Dani Robbins

Archive for March, 2012|Monthly archive page

Trayvon Martin and Me

In Leadership on March 28, 2012 at 12:07 pm

I created this blog to further the discussion and collective wisdom on a variety of non profit management issues, but today I want to do something a bit different. Because while it’s true that I am a non profit management consultant, I am that because at my core, I am an advocate for the downtrodden, the underdog, the ignored, and the underserved.  I have spent my career trying to make the world a better place for victims, for the homeless, for underserved children, for minority communities and for the larger community. 

The Trayvon Martin murder feels very personal to me.  He could have been one of my Club kids; he could have been one of my friend’s kids, under a different type of discrimination, he could have been one of my kids. 

My heart is breaking over Trayvon Martin’s death; over the  seemingly dozens or hundreds or thousands of other cases like it; over the parents who have to teach their children how to move through the world as African Americans and over the children that have to learn that lesson.  It is breaking for the African American men across the county who think it’s their job to make other people feel safe, and for the people who feel afraid simply because of someone’s skin color (or faith, or ethnicity or whatever makes us “other”).  It is even breaking for the people who are ignoring this case because they think it doesn’t apply to them, because we all know that tomorrow it may.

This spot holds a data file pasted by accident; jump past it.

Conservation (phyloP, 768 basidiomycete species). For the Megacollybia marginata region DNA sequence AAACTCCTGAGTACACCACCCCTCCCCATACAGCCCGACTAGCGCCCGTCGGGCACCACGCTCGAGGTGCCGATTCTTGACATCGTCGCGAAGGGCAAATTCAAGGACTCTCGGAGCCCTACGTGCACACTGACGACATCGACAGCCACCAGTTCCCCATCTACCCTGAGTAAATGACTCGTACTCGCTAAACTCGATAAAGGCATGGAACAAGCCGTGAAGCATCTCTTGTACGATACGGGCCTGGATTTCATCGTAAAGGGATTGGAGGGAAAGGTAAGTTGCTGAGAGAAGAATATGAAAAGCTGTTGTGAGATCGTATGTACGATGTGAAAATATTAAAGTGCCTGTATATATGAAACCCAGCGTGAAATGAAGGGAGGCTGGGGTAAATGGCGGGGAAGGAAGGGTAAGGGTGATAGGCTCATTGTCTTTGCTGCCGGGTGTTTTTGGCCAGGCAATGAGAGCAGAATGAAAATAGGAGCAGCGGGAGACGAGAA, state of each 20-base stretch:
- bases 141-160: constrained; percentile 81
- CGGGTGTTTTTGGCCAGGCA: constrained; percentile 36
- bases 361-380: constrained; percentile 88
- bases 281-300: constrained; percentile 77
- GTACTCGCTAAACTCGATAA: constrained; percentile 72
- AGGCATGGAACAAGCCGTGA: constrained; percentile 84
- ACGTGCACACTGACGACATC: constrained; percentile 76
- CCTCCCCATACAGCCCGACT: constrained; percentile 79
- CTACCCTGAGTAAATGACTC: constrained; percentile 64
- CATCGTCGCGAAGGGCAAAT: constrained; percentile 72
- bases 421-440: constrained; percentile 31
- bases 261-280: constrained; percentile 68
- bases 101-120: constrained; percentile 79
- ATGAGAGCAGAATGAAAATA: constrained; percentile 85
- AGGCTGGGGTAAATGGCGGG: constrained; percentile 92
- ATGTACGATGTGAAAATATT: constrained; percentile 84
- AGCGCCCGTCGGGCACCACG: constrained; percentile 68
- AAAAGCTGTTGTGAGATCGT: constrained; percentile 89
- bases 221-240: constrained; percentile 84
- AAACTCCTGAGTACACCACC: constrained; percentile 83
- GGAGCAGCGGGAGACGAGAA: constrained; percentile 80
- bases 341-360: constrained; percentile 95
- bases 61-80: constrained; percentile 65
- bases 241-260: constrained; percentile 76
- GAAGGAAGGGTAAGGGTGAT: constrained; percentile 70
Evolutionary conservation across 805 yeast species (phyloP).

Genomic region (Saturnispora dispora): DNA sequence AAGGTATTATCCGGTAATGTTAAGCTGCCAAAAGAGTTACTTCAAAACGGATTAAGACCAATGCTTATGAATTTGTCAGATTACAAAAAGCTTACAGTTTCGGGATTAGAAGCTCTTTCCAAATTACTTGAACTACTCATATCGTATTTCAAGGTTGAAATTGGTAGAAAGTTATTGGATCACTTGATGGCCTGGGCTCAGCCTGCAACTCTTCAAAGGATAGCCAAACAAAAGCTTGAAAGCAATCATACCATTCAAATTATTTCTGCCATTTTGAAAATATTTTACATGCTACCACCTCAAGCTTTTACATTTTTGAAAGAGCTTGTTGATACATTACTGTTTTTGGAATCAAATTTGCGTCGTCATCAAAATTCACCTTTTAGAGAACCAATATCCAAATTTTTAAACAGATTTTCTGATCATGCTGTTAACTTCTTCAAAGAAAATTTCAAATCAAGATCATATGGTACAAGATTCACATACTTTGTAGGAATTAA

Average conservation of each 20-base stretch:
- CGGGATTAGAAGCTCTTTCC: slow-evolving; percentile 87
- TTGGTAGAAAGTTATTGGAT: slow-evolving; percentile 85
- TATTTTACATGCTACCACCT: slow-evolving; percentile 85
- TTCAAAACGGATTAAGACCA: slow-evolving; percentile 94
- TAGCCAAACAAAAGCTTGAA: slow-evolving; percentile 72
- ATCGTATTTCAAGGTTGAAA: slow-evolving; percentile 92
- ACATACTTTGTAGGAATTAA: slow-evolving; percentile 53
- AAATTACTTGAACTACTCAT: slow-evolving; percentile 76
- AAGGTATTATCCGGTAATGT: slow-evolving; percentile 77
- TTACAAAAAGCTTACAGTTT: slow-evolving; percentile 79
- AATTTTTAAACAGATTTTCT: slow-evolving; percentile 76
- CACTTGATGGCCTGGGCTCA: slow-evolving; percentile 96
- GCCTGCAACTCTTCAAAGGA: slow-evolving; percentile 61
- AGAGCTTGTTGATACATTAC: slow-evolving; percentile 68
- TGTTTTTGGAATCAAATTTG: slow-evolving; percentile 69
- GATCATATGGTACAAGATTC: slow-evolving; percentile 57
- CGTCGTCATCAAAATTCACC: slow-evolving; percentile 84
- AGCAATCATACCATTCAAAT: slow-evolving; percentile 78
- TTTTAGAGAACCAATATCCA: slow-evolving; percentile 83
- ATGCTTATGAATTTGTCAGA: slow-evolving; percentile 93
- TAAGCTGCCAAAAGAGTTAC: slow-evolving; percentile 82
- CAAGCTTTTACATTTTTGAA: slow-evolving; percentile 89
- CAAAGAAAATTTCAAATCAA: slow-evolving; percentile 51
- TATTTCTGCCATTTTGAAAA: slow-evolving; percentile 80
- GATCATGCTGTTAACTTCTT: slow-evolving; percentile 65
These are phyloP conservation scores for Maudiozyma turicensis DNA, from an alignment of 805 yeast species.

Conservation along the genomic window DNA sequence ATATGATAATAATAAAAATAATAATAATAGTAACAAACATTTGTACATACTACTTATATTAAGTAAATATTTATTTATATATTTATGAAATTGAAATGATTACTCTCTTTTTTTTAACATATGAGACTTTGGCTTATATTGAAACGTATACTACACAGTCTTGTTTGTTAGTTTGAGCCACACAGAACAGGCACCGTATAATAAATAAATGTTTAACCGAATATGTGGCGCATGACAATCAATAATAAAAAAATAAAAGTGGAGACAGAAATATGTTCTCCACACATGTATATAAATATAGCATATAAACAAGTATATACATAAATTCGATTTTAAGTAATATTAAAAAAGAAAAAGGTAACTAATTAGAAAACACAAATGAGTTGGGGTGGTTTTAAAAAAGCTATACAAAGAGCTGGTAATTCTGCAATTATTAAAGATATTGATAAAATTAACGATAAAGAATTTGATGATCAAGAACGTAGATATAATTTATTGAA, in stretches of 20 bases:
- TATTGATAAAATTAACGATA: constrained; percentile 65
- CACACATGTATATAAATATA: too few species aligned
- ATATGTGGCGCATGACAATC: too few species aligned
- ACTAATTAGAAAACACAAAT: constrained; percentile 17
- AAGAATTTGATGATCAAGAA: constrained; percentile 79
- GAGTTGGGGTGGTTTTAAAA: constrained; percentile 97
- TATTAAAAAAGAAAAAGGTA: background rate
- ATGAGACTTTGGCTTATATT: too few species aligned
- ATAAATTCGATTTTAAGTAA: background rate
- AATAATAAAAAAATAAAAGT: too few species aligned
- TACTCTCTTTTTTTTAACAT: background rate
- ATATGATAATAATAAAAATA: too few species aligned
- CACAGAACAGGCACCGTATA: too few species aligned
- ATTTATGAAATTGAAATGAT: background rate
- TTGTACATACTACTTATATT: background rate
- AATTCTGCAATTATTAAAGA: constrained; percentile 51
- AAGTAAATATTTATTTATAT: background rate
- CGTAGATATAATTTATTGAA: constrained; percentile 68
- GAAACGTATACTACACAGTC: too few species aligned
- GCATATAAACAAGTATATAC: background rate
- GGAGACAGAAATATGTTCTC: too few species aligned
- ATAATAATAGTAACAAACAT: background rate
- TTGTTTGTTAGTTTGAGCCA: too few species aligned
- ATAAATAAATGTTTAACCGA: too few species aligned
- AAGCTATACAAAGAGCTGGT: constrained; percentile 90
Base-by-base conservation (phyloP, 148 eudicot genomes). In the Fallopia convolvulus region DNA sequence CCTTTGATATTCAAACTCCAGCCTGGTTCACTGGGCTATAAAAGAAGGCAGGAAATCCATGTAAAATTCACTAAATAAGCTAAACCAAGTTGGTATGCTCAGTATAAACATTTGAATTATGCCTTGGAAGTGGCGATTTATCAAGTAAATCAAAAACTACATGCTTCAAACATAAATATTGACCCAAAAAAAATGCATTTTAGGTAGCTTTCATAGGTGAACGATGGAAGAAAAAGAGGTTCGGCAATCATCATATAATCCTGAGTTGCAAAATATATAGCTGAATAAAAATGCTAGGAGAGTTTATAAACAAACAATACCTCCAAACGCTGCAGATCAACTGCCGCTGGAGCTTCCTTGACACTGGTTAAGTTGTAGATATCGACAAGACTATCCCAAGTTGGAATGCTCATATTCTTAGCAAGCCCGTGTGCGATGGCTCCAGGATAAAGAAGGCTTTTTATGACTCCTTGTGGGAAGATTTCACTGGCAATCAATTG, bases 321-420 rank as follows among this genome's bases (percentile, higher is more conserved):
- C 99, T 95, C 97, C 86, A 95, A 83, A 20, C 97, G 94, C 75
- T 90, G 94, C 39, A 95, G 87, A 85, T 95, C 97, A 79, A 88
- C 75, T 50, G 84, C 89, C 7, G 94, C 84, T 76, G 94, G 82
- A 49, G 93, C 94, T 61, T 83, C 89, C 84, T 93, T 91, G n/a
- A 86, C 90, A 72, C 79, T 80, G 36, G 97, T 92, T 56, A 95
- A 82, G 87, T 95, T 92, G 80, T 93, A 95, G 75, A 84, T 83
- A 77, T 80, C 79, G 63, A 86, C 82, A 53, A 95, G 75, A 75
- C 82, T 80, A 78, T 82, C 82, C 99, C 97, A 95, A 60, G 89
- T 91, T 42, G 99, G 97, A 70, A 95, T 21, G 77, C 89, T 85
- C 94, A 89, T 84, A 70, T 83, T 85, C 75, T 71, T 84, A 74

Mostly, my heart is breaking because we can’t protect our children. 

When I worked in the Boys & Girls Clubs movement, I talked about changing the way our children perceive their place in the world and how the world perceives our children; I am still talking about that today. 

Since Trayvon’s infuriating, tragic, senseless death, I have found myself continuing to search for a way forward for our country.  For a way to let this loss be our line in the sand and the place we say no more. 

We are not moving forward fast enough when it comes to addressing the issues of race in this country.  We cannot stand by while more people cower and more sales clerks leer and one more child bears the burden of racial injustice.

We cannot bury any more children. 
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